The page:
Training a Sava Youth Reporter

Training a Sava Youth Reporter (photo courtesy of Sawa World)

Sawa World’s original point of leverage was to secure training in New Media for unemployed youth in the poorest countries, and encourage them to publicize the ultra-low-capital successes of local homegrown entrepreneurs and social entrepreneurs so that others could emulate them.  That model has evolved based on extensive feedback on its effectiveness.  Over time, their video and outreach teams progressed to capturing these solutions step-by-step, to be shared with others in the community. Rather than take advice from well-meaning foreign advisors who lack local context, hopeful entrepreneurs can see that they already have the knowledge and resources to succeed, right in their own communities. Recently, Sawa World has focused on helping the most promising of these new entrepreneurs, dubbed “Sawa Sparks”, find local training opportunities.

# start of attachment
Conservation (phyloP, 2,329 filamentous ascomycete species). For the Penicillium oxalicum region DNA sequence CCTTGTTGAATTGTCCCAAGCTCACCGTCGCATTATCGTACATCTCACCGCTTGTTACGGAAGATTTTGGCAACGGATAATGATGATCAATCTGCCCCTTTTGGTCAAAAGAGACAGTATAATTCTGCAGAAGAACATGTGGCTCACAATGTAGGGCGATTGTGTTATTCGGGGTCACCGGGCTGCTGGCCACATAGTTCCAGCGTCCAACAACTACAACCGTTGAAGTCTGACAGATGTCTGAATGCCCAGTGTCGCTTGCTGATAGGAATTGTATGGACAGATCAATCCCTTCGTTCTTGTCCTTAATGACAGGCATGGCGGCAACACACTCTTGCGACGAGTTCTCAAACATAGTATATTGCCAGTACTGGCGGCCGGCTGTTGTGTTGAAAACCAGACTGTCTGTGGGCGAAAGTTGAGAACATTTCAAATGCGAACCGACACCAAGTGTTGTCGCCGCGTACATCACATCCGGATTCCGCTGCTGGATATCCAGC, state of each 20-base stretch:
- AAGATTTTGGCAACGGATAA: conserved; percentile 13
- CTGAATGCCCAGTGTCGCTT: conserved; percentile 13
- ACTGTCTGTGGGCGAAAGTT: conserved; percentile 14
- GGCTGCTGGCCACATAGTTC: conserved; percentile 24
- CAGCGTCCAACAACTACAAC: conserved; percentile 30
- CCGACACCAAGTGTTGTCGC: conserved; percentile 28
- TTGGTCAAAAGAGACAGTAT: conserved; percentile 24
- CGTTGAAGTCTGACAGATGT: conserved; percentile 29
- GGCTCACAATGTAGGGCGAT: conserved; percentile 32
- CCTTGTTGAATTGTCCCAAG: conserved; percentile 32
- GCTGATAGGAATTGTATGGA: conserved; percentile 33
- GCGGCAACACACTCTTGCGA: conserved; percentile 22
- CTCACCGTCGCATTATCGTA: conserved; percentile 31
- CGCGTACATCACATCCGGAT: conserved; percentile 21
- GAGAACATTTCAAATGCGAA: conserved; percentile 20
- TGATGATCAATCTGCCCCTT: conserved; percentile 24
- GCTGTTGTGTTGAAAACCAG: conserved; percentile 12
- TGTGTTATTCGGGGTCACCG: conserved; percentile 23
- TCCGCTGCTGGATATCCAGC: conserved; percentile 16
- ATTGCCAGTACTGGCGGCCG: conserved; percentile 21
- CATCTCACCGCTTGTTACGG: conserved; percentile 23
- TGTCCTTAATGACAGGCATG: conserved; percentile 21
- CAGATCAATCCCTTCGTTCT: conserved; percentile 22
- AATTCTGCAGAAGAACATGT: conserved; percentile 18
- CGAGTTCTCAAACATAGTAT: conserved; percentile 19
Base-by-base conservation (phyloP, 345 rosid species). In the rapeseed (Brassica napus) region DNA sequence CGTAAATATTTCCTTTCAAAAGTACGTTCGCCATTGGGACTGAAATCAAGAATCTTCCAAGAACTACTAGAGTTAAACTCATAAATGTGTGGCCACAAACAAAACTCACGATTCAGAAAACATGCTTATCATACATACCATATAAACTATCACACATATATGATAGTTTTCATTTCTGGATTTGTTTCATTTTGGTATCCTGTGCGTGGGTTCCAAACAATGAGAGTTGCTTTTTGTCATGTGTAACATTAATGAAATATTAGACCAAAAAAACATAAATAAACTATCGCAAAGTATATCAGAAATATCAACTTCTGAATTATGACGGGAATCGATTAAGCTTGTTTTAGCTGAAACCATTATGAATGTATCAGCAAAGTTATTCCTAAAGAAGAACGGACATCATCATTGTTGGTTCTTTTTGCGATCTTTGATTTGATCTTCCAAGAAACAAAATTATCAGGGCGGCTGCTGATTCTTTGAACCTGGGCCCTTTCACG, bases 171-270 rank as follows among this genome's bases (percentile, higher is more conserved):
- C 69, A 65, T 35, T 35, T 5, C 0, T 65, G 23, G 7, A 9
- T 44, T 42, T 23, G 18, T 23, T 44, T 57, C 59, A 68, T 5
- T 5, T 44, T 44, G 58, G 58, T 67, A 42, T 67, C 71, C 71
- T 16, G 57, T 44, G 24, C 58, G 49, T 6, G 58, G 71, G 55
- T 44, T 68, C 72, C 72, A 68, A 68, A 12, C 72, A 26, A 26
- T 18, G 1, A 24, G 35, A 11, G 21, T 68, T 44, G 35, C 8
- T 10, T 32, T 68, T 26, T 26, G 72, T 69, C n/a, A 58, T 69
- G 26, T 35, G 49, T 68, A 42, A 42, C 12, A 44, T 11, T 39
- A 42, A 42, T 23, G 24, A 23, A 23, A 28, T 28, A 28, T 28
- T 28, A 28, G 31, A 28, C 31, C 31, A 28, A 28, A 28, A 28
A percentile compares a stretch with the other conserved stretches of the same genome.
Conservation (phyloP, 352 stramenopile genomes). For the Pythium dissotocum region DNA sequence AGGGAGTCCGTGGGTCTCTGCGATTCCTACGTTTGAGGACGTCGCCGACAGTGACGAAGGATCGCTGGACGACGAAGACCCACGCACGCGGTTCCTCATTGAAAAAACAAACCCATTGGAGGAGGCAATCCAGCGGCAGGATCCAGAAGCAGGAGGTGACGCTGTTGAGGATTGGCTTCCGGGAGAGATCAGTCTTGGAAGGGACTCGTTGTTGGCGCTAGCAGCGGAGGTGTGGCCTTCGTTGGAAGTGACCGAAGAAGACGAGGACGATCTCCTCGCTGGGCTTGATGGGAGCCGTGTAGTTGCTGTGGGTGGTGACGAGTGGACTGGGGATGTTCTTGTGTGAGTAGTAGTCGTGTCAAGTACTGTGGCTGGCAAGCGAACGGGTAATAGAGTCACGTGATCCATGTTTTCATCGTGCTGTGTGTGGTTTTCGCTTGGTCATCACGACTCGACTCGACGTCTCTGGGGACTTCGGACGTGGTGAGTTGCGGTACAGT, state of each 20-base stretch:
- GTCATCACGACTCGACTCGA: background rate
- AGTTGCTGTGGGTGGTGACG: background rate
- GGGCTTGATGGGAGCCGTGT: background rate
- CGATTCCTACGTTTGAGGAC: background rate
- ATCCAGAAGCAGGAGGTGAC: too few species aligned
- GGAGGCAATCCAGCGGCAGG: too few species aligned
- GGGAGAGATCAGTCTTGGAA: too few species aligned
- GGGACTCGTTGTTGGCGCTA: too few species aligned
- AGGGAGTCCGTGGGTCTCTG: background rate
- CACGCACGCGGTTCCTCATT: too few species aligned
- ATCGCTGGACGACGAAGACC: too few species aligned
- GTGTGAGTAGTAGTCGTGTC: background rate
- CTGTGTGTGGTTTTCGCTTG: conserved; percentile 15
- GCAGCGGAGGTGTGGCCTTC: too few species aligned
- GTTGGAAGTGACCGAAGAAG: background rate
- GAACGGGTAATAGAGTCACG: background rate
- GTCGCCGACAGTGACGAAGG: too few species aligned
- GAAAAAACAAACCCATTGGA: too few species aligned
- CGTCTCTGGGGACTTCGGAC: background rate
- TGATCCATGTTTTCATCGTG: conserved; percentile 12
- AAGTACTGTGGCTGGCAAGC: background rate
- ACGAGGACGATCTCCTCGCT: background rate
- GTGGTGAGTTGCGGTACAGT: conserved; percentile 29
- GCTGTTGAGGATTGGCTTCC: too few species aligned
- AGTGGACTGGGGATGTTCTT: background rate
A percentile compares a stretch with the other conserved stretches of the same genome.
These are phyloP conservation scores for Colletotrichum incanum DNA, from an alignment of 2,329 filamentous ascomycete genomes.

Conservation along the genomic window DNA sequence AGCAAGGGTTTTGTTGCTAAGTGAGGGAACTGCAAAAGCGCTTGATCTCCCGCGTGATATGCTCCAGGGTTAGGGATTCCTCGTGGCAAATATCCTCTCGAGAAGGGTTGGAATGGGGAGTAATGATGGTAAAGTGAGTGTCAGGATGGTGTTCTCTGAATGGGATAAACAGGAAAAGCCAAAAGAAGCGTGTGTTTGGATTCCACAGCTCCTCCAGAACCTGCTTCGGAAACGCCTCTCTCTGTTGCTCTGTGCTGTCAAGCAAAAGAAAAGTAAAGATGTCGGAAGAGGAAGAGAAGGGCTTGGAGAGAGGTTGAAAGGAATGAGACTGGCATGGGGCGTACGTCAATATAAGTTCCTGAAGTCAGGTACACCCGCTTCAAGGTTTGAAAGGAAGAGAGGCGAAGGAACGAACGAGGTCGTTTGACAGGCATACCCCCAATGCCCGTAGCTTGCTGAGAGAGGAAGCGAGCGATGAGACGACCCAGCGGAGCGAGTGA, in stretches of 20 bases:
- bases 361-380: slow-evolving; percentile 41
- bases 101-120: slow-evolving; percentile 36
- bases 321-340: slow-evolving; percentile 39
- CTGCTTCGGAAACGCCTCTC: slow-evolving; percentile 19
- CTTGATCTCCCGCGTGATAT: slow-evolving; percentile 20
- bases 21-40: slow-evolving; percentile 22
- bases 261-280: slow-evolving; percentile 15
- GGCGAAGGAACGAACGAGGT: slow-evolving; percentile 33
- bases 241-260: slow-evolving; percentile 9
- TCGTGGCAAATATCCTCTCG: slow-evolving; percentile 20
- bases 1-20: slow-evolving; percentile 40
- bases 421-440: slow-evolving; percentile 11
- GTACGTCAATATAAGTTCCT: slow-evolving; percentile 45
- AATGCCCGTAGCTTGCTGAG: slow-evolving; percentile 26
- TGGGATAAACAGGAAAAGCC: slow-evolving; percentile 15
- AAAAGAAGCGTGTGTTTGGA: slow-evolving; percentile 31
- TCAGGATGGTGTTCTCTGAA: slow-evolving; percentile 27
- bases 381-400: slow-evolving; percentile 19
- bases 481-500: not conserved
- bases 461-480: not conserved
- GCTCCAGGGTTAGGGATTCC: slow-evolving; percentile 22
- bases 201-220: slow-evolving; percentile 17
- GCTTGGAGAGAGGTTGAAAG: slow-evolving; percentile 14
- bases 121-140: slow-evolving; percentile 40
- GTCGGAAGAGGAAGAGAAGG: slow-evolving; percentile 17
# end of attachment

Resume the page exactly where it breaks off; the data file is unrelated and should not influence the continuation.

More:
Sawa Leader

This young man became an entrepreneur at 10, has trained 6000 others (photo courtesy of Sawa World)

The Swahili word “sawa” can signify “equal, right, true, good, or ok,” and perhaps all of them apply. The Sawa World approach is to focus on the poorest of the poor, those earning less than $1 US Dollar per day, and highlight “Sawa Leaders” who, from those same conditions, have been able to create a better living for themselves and others in their communities. Even the ability to earn an extra dollar or two a day makes an incredible difference. As Sawa World founder Daphne Nederhorst says, “$2 to $4 means that they can actually now pay their school fees, they can pay their basic necessities, and can pay their rent.”